Marc Chagall, I and the Village
The basic COEX theme of this experience was being helpless and at a mercy of a destructive external force. Prior to his LSD sessions Richard had suffered from severe depression, anxiety and various psychosomatic symptoms. He had been unable to form a long-lasting relationship. After reliving the COEX experiences in an LSD session, his symptoms disappeared and he appeared to be healed.
The onset of COEX activation during an LSD session is heralded by a vision that subjects compare to a flood or a whirlpool. They get surrounded by a motley of seemingly random “amorphous mixture fragments of human or animal bodies, portions of a landscape, pieces of furniture” that in fact are sensory fragments of the COEX experience. While reading this I immediately thought of Pablo Picasso’s Guernica, which shows the trauma of war and civilians suffering as a result of an air attack. In a great BBC series called Power of Art, which I cannot recommend enough, Simon Schama says this about Guernica:
Instead of a laboured literal commentary on German warplanes, Basque civilians and incendiary bombs, Picasso connects with our worst nightmares. He’s saying here’s where the world’s horror comes from; the dark pit of our psyche.
Like Proust’s madeleine, a seemingly trivial object can transport s back into the heart of a memory. Another indication of an emerging COEX is an incessant repetition of the same words and sentences. I could not help but thinking how dismembered our memories are, how fragmented. Re-membering and reliving seem to be reintroducing wholeness back. All the lost memory fragments have to be mined and excavated and thanks to such archeology of memories our souls can find peace again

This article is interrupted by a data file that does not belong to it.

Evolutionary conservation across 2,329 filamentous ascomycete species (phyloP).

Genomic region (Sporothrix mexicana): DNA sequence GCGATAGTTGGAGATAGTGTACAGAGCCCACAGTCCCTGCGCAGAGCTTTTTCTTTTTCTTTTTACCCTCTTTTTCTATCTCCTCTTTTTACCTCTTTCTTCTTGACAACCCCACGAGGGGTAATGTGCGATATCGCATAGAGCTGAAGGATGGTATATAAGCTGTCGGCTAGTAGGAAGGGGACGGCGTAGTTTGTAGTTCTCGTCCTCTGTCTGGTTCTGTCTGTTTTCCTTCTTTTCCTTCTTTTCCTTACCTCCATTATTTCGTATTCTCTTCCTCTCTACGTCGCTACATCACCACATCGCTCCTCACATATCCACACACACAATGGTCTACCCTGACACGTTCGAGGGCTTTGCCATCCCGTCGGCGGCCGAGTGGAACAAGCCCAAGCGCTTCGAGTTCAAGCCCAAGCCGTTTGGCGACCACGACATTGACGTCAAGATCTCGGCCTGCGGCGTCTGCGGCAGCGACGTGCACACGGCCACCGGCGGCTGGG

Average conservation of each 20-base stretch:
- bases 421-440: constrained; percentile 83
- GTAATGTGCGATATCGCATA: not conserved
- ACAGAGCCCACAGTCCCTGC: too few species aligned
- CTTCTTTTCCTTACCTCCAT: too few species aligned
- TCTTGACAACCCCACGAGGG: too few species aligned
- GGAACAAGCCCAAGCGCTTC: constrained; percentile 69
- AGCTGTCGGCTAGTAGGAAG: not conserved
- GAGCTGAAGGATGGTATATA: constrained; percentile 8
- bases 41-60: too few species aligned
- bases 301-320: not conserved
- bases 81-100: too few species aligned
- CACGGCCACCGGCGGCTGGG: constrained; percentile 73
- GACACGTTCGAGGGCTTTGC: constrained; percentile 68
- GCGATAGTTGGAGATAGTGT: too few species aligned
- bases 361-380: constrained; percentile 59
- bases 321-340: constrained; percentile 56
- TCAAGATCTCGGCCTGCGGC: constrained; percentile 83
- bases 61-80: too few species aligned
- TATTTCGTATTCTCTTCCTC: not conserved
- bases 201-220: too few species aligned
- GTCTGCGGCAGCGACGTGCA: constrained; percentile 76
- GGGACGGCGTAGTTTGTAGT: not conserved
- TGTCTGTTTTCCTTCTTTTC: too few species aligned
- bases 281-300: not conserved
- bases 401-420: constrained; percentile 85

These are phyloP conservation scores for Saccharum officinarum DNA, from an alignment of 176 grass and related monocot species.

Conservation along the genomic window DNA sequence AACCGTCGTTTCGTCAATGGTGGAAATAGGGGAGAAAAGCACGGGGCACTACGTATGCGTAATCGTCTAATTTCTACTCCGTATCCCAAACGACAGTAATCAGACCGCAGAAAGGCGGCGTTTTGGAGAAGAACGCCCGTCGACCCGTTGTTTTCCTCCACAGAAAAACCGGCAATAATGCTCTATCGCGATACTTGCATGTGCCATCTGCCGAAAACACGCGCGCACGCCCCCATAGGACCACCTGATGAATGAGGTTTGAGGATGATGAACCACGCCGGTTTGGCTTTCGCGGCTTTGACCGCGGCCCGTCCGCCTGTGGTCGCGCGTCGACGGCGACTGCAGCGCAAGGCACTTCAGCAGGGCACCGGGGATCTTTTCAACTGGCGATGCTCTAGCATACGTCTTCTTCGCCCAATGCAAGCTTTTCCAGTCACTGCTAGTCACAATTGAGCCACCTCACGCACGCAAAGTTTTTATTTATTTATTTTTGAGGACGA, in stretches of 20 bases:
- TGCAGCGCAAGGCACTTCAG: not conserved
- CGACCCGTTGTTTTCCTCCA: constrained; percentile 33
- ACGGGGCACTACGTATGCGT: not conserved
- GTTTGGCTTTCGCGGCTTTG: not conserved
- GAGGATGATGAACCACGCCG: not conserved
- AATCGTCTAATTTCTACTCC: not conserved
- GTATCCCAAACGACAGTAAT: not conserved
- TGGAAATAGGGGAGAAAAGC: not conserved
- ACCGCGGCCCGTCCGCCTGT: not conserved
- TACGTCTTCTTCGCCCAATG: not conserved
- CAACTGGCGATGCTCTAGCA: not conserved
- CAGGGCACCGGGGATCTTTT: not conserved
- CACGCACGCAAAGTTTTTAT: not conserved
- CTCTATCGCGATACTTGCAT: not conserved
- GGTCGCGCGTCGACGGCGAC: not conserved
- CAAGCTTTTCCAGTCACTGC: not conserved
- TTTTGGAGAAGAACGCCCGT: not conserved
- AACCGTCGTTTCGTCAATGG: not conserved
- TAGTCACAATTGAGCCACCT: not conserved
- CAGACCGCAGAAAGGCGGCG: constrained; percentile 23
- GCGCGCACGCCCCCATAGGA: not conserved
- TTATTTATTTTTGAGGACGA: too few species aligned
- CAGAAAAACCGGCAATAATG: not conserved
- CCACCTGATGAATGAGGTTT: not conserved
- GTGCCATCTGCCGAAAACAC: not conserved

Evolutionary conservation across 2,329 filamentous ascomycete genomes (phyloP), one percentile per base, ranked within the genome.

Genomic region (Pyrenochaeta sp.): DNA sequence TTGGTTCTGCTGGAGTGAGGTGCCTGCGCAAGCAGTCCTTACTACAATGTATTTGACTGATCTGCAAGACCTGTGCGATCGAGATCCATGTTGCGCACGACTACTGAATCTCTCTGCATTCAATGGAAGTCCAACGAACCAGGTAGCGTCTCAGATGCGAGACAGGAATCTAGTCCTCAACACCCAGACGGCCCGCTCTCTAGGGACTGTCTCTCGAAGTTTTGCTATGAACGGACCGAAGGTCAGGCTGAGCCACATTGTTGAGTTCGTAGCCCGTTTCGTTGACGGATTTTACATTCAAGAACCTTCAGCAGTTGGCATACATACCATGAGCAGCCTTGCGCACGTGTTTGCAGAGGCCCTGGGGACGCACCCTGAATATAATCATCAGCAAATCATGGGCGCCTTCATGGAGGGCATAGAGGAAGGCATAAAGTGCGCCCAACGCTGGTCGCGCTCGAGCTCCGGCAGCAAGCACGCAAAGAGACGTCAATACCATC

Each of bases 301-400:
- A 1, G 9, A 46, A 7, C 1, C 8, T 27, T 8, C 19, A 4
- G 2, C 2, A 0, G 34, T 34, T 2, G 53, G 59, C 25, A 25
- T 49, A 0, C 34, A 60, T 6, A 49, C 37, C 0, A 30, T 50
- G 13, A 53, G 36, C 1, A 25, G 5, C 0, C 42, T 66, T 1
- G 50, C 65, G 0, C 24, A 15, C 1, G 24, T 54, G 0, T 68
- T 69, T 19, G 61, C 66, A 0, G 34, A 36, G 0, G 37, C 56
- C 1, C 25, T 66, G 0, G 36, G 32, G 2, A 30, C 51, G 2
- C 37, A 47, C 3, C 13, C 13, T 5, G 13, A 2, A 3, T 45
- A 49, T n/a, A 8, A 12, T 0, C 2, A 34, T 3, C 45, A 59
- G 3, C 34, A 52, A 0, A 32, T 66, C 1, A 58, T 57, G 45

I was fascinated to read the accounts of early childhood memories full of astonishing details and accompanied by detailed realistic representations of the setting and the events that occurred. What that shows is that in the deep recesses of our memory everything is stored and our conscious lives, our actions and reactions, are rounded, shaped and guided by a multitude of unconscious memories. The researchers were also astonished by these findings and therefore they tried to verify the authenticity of the relived memories, which is described here:
Dana … relived in one of her LSD sessions a traumatic episode from infancy that she tentatively located at the end of her first year of life. She described in great detail the interior of the room where this event happened to the point of being able to draw the elaborate pattern of embroidery on the bedspread and tablecloth. Dana’s mother was independently asked to give her description of the room in question. When confronted with the material from the patient, she was absolutely astonished by the accuracy of the account concerning the traumatic event as well as its physical setting.
But what does reliving a traumatic event under LSD really mean? It means assuming the roles of all participants in the COEX event. For example, if a subject was a victim of an assault he or she must relive both the role of the victim and that of the aggressor. For a disturbing moment a victim has to identify with an aggressor. Only by experiencing the event from all the possible perspectives can our soul make peace with it.